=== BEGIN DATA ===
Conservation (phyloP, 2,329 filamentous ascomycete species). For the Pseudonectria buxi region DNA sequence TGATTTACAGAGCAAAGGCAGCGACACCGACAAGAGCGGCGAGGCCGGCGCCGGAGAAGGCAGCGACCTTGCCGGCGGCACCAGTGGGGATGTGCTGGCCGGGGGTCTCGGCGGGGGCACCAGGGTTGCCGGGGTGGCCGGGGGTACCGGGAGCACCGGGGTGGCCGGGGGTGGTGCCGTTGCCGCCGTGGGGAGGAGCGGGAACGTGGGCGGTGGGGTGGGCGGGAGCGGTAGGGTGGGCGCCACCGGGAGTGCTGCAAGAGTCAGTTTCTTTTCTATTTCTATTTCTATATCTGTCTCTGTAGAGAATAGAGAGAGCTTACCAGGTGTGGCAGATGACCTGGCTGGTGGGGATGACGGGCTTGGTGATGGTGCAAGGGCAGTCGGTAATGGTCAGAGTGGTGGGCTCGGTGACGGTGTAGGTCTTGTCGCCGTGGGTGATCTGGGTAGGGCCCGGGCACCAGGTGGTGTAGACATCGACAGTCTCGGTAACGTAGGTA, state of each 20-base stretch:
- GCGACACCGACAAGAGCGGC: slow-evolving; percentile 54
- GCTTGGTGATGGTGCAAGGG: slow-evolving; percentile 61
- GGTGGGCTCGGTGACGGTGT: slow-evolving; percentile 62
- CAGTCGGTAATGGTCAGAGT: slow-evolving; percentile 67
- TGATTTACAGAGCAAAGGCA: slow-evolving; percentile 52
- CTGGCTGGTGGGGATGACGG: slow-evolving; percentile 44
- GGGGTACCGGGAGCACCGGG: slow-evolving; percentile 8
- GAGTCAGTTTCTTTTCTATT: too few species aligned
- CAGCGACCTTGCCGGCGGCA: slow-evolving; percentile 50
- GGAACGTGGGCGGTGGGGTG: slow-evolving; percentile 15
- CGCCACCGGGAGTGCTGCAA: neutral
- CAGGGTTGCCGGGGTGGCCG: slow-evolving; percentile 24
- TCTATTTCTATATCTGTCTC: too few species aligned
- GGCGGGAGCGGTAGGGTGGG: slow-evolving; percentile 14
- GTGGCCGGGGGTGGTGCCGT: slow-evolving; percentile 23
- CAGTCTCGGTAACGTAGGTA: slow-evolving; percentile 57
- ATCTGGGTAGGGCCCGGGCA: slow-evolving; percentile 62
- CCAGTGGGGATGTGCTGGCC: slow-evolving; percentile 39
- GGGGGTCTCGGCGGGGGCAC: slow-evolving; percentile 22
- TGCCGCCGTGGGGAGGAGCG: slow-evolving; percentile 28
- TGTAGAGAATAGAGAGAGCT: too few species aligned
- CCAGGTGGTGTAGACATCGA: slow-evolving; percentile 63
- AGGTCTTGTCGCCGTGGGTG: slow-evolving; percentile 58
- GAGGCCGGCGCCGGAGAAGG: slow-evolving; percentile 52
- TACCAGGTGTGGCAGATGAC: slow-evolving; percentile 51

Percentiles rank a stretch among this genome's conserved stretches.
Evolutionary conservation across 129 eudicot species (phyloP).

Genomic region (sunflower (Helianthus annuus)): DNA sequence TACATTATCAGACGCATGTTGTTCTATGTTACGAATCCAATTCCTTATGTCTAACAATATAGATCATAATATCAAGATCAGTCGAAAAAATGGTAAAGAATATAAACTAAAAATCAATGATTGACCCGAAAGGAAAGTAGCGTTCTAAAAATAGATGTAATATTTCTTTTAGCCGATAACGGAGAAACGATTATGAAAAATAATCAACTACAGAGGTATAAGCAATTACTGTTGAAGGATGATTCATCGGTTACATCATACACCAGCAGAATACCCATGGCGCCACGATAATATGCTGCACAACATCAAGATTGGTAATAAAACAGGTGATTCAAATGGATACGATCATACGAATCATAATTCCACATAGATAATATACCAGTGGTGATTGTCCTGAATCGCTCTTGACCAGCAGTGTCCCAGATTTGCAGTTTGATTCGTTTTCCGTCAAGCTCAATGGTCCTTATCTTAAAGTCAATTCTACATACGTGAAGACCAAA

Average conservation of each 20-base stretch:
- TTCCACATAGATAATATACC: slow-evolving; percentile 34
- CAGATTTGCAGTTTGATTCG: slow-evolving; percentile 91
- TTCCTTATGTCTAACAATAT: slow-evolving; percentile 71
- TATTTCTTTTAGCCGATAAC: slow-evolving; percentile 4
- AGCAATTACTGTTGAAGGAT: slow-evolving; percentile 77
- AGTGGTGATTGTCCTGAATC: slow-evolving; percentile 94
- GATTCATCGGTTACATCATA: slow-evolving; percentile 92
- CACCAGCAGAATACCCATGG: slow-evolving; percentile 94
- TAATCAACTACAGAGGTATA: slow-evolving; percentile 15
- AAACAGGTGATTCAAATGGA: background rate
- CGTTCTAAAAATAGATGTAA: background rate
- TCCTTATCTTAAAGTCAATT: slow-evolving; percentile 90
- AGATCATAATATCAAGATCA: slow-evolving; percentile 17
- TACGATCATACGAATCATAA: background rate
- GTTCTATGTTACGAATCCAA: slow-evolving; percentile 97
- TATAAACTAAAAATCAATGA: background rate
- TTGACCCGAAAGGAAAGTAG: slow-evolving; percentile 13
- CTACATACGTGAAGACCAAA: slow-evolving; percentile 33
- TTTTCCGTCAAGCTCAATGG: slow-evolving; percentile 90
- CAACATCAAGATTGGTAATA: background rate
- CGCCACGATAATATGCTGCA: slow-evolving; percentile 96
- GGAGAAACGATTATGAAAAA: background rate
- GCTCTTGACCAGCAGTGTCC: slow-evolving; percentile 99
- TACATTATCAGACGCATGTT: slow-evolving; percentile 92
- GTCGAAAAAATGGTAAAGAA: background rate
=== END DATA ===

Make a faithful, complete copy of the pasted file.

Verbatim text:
Conservation (phyloP, 2,329 filamentous ascomycete species). For the Pseudonectria buxi region DNA sequence TGATTTACAGAGCAAAGGCAGCGACACCGACAAGAGCGGCGAGGCCGGCGCCGGAGAAGGCAGCGACCTTGCCGGCGGCACCAGTGGGGATGTGCTGGCCGGGGGTCTCGGCGGGGGCACCAGGGTTGCCGGGGTGGCCGGGGGTACCGGGAGCACCGGGGTGGCCGGGGGTGGTGCCGTTGCCGCCGTGGGGAGGAGCGGGAACGTGGGCGGTGGGGTGGGCGGGAGCGGTAGGGTGGGCGCCACCGGGAGTGCTGCAAGAGTCAGTTTCTTTTCTATTTCTATTTCTATATCTGTCTCTGTAGAGAATAGAGAGAGCTTACCAGGTGTGGCAGATGACCTGGCTGGTGGGGATGACGGGCTTGGTGATGGTGCAAGGGCAGTCGGTAATGGTCAGAGTGGTGGGCTCGGTGACGGTGTAGGTCTTGTCGCCGTGGGTGATCTGGGTAGGGCCCGGGCACCAGGTGGTGTAGACATCGACAGTCTCGGTAACGTAGGTA, state of each 20-base stretch:
- GCGACACCGACAAGAGCGGC: slow-evolving; percentile 54
- GCTTGGTGATGGTGCAAGGG: slow-evolving; percentile 61
- GGTGGGCTCGGTGACGGTGT: slow-evolving; percentile 62
- CAGTCGGTAATGGTCAGAGT: slow-evolving; percentile 67
- TGATTTACAGAGCAAAGGCA: slow-evolving; percentile 52
- CTGGCTGGTGGGGATGACGG: slow-evolving; percentile 44
- GGGGTACCGGGAGCACCGGG: slow-evolving; percentile 8
- GAGTCAGTTTCTTTTCTATT: too few species aligned
- CAGCGACCTTGCCGGCGGCA: slow-evolving; percentile 50
- GGAACGTGGGCGGTGGGGTG: slow-evolving; percentile 15
- CGCCACCGGGAGTGCTGCAA: neutral
- CAGGGTTGCCGGGGTGGCCG: slow-evolving; percentile 24
- TCTATTTCTATATCTGTCTC: too few species aligned
- GGCGGGAGCGGTAGGGTGGG: slow-evolving; percentile 14
- GTGGCCGGGGGTGGTGCCGT: slow-evolving; percentile 23
- CAGTCTCGGTAACGTAGGTA: slow-evolving; percentile 57
- ATCTGGGTAGGGCCCGGGCA: slow-evolving; percentile 62
- CCAGTGGGGATGTGCTGGCC: slow-evolving; percentile 39
- GGGGGTCTCGGCGGGGGCAC: slow-evolving; percentile 22
- TGCCGCCGTGGGGAGGAGCG: slow-evolving; percentile 28
- TGTAGAGAATAGAGAGAGCT: too few species aligned
- CCAGGTGGTGTAGACATCGA: slow-evolving; percentile 63
- AGGTCTTGTCGCCGTGGGTG: slow-evolving; percentile 58
- GAGGCCGGCGCCGGAGAAGG: slow-evolving; percentile 52
- TACCAGGTGTGGCAGATGAC: slow-evolving; percentile 51

Percentiles rank a stretch among this genome's conserved stretches.
Evolutionary conservation across 129 eudicot species (phyloP).

Genomic region (sunflower (Helianthus annuus)): DNA sequence TACATTATCAGACGCATGTTGTTCTATGTTACGAATCCAATTCCTTATGTCTAACAATATAGATCATAATATCAAGATCAGTCGAAAAAATGGTAAAGAATATAAACTAAAAATCAATGATTGACCCGAAAGGAAAGTAGCGTTCTAAAAATAGATGTAATATTTCTTTTAGCCGATAACGGAGAAACGATTATGAAAAATAATCAACTACAGAGGTATAAGCAATTACTGTTGAAGGATGATTCATCGGTTACATCATACACCAGCAGAATACCCATGGCGCCACGATAATATGCTGCACAACATCAAGATTGGTAATAAAACAGGTGATTCAAATGGATACGATCATACGAATCATAATTCCACATAGATAATATACCAGTGGTGATTGTCCTGAATCGCTCTTGACCAGCAGTGTCCCAGATTTGCAGTTTGATTCGTTTTCCGTCAAGCTCAATGGTCCTTATCTTAAAGTCAATTCTACATACGTGAAGACCAAA

Average conservation of each 20-base stretch:
- TTCCACATAGATAATATACC: slow-evolving; percentile 34
- CAGATTTGCAGTTTGATTCG: slow-evolving; percentile 91
- TTCCTTATGTCTAACAATAT: slow-evolving; percentile 71
- TATTTCTTTTAGCCGATAAC: slow-evolving; percentile 4
- AGCAATTACTGTTGAAGGAT: slow-evolving; percentile 77
- AGTGGTGATTGTCCTGAATC: slow-evolving; percentile 94
- GATTCATCGGTTACATCATA: slow-evolving; percentile 92
- CACCAGCAGAATACCCATGG: slow-evolving; percentile 94
- TAATCAACTACAGAGGTATA: slow-evolving; percentile 15
- AAACAGGTGATTCAAATGGA: background rate
- CGTTCTAAAAATAGATGTAA: background rate
- TCCTTATCTTAAAGTCAATT: slow-evolving; percentile 90
- AGATCATAATATCAAGATCA: slow-evolving; percentile 17
- TACGATCATACGAATCATAA: background rate
- GTTCTATGTTACGAATCCAA: slow-evolving; percentile 97
- TATAAACTAAAAATCAATGA: background rate
- TTGACCCGAAAGGAAAGTAG: slow-evolving; percentile 13
- CTACATACGTGAAGACCAAA: slow-evolving; percentile 33
- TTTTCCGTCAAGCTCAATGG: slow-evolving; percentile 90
- CAACATCAAGATTGGTAATA: background rate
- CGCCACGATAATATGCTGCA: slow-evolving; percentile 96
- GGAGAAACGATTATGAAAAA: background rate
- GCTCTTGACCAGCAGTGTCC: slow-evolving; percentile 99
- TACATTATCAGACGCATGTT: slow-evolving; percentile 92
- GTCGAAAAAATGGTAAAGAA: background rate